As for the custom attributes, xhtml is xml, if you need it validate you can allways add your own dtd based off of your normal doctype and then you would be fine.

Seems like all these Ajax coders prefer the strict XHTML DTD’s… why? Will the code not work as HTML 4.01 strict?


Lol, ok… sorry… had to vent.


It doesn’t matter much whether you use HTML 4.01 Strict or XHTML 1.0 Strict as long as the latter complies with Appendix C. I personally prefer HTML 4.01 Strict because it feels more ‘honest’, but that’s just me.

If you’ve been writing XHTML markup and serving it as text/html, the only things you need to change are:

  • remove any XML declaration
  • replace the doctype declaration with the one for HTML 4.01 Strict
  • remove any xml:lang attribute
  • remove the ‘/’ from self-closing tags like <br />

The differences between Strict and Transitional are far more profound. Basically, most purely presentational element types and attributes have been removed in the Strict DTDs. The behavioural target attribute is also gone.

It frustrates me, too, when alleged experts recommend XHTML indiscriminately.

Since you have served your XHTML markup as HTML, there will be no difference at all. You’ve been using HTML all the time. There are very few cases when XHTML vs HTML affects CSS rendering and you’re not likely to have encountered them. (It’s possible that some of your pages wouldn’t render as intended if you were to serve them as an application of XML, though.)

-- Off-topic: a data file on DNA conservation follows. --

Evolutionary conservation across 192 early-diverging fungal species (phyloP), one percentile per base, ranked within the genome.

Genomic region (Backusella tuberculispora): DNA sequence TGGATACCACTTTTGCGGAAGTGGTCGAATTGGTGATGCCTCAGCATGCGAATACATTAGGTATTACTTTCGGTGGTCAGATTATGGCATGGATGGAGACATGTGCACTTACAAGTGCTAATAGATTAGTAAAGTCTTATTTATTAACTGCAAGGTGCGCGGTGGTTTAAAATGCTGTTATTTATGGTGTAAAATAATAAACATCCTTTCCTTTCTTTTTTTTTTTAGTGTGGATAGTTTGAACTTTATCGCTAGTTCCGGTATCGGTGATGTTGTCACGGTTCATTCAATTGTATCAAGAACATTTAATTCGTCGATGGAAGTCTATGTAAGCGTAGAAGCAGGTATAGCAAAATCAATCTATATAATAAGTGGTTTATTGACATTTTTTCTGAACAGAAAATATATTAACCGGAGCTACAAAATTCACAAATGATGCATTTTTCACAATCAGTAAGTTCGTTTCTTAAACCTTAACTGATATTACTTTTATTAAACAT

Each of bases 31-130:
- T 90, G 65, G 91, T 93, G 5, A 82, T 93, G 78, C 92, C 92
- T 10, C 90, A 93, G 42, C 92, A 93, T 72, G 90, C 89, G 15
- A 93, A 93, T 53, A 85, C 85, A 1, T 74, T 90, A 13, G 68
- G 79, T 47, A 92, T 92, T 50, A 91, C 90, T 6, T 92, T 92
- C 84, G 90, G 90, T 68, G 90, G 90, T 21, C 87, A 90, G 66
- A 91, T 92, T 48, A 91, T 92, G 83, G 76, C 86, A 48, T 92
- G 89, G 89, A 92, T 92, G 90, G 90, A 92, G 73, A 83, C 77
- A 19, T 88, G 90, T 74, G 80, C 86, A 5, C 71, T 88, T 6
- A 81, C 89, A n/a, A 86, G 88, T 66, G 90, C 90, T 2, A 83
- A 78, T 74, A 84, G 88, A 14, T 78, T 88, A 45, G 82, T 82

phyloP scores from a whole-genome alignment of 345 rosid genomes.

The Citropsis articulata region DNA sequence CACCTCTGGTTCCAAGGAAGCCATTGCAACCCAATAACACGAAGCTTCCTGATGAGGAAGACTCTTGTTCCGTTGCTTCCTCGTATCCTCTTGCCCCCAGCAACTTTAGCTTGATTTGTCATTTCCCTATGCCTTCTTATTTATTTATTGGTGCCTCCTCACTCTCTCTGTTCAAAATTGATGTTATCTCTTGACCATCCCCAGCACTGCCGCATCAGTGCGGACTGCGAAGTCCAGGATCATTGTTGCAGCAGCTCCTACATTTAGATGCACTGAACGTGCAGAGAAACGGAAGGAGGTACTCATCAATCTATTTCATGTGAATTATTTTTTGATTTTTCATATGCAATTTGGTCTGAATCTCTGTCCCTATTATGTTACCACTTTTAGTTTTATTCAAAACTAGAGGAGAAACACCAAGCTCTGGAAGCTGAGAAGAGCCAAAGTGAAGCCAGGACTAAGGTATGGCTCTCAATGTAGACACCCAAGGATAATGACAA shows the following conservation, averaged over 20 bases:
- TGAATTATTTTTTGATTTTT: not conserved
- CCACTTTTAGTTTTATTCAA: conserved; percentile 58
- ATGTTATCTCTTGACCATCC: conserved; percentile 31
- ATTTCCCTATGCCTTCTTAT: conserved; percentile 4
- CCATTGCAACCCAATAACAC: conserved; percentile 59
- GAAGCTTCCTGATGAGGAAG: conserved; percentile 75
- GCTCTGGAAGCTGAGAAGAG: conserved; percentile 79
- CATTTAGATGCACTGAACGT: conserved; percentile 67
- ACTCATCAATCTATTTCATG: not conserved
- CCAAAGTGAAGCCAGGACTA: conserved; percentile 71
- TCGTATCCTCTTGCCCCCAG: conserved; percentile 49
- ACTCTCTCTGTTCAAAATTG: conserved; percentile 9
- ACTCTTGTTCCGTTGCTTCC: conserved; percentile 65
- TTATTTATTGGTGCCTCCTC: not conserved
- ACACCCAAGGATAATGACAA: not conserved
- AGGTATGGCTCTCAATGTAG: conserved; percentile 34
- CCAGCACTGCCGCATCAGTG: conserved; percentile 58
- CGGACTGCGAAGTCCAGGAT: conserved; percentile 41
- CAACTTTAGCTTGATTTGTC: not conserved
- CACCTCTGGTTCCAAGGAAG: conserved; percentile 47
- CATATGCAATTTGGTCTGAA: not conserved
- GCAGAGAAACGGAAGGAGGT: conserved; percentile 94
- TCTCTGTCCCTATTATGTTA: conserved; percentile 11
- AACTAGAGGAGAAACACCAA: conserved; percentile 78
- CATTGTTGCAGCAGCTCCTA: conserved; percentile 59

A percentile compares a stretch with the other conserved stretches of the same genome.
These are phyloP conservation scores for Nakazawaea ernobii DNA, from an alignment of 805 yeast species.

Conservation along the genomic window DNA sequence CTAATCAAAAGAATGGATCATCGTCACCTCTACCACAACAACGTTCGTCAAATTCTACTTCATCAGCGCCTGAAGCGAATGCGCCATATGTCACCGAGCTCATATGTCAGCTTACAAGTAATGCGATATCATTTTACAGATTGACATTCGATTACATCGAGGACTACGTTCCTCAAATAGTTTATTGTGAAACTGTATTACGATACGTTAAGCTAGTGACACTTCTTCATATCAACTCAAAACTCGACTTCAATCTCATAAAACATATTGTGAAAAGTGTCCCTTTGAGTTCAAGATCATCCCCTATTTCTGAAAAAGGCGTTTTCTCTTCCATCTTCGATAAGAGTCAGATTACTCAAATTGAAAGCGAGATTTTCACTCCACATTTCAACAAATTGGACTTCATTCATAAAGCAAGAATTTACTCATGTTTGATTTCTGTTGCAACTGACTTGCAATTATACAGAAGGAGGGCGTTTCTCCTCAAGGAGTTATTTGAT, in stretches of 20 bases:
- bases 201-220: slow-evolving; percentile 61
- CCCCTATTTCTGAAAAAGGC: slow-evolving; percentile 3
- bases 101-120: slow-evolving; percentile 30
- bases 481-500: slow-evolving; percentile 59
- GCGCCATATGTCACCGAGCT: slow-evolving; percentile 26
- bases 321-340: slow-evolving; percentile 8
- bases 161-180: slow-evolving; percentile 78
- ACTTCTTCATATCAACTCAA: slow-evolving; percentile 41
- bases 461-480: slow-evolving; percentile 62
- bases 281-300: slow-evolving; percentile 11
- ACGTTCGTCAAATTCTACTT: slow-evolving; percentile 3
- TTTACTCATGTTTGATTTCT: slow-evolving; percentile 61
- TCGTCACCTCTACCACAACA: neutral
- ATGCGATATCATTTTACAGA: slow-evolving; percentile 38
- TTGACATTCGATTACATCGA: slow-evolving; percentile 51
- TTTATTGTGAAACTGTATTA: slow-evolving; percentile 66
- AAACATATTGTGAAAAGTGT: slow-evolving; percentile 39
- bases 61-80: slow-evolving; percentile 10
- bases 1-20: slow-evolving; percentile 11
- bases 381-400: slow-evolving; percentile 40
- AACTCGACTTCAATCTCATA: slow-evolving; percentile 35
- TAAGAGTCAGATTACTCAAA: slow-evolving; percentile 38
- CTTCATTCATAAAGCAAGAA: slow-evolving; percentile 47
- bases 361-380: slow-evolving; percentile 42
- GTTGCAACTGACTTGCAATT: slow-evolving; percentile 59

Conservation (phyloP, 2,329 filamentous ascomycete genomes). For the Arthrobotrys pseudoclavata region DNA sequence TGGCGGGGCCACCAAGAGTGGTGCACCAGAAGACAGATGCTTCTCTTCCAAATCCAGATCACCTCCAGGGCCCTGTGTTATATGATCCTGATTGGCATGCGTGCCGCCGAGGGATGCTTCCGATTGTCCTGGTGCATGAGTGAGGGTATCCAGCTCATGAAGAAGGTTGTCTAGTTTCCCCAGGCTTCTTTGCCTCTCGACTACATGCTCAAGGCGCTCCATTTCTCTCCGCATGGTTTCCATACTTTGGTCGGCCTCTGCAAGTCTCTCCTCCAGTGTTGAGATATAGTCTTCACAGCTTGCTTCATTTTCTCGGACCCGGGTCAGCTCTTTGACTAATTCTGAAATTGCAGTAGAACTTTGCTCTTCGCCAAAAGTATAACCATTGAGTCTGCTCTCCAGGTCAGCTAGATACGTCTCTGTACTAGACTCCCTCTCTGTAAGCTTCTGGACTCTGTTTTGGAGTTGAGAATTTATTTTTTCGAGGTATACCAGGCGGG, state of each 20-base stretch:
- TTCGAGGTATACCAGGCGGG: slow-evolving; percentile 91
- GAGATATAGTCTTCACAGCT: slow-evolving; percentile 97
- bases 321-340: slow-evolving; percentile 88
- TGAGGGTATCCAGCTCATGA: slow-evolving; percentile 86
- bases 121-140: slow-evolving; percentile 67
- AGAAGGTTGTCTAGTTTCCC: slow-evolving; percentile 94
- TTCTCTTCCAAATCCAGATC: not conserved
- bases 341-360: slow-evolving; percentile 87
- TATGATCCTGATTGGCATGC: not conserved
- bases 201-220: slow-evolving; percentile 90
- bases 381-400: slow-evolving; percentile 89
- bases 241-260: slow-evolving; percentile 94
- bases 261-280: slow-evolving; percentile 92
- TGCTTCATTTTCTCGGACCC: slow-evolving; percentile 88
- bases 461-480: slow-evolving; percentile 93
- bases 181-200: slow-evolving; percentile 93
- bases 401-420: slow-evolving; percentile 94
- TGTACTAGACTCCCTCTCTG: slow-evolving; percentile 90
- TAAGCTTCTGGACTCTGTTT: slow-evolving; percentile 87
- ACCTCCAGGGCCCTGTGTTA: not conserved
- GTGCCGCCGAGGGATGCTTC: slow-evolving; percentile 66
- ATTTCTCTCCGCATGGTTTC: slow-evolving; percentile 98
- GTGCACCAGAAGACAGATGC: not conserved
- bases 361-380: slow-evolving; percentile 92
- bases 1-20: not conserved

As for standards mode vs quirks mode, that depends on your doctype declaration. Make sure to include the FSI – the URI to the DTD – at the end:

<!DOCTYPE html PUBLIC "-//W3C//DTD HTML 4.01//EN" "http://www.w3.org/TR/html4/strict.dtd">

LOL :slight_smile:
The only thing left is the Frameset DTD, and that’s only applicable for framset pages anyway. The interior pages within a frameset normally needs a Transitional DTD which allows the target attribute.

Since these coders generally want their pages to work in Internet Explorer, they’re serving their pretend-XHTML pages as HTML. Being honest and using HTML markup won’t affect the Ajax code.

AutisticCuckoo… THANKS!!! Great info!

You have really helped clear-up some confusion for me… I can not thank you enough for your time. :smiley: :tup: :spf:

Your knowledge is golden. :wink:

Now that I have a better understanding of what-is-what, I will start doing things the right way.

I sure do wish this knowledge was more wide-spread. Glad there are folks like you spreading the word.

Have a great day/night!

Thanks, Micky! I’m glad I could be of help. :slight_smile: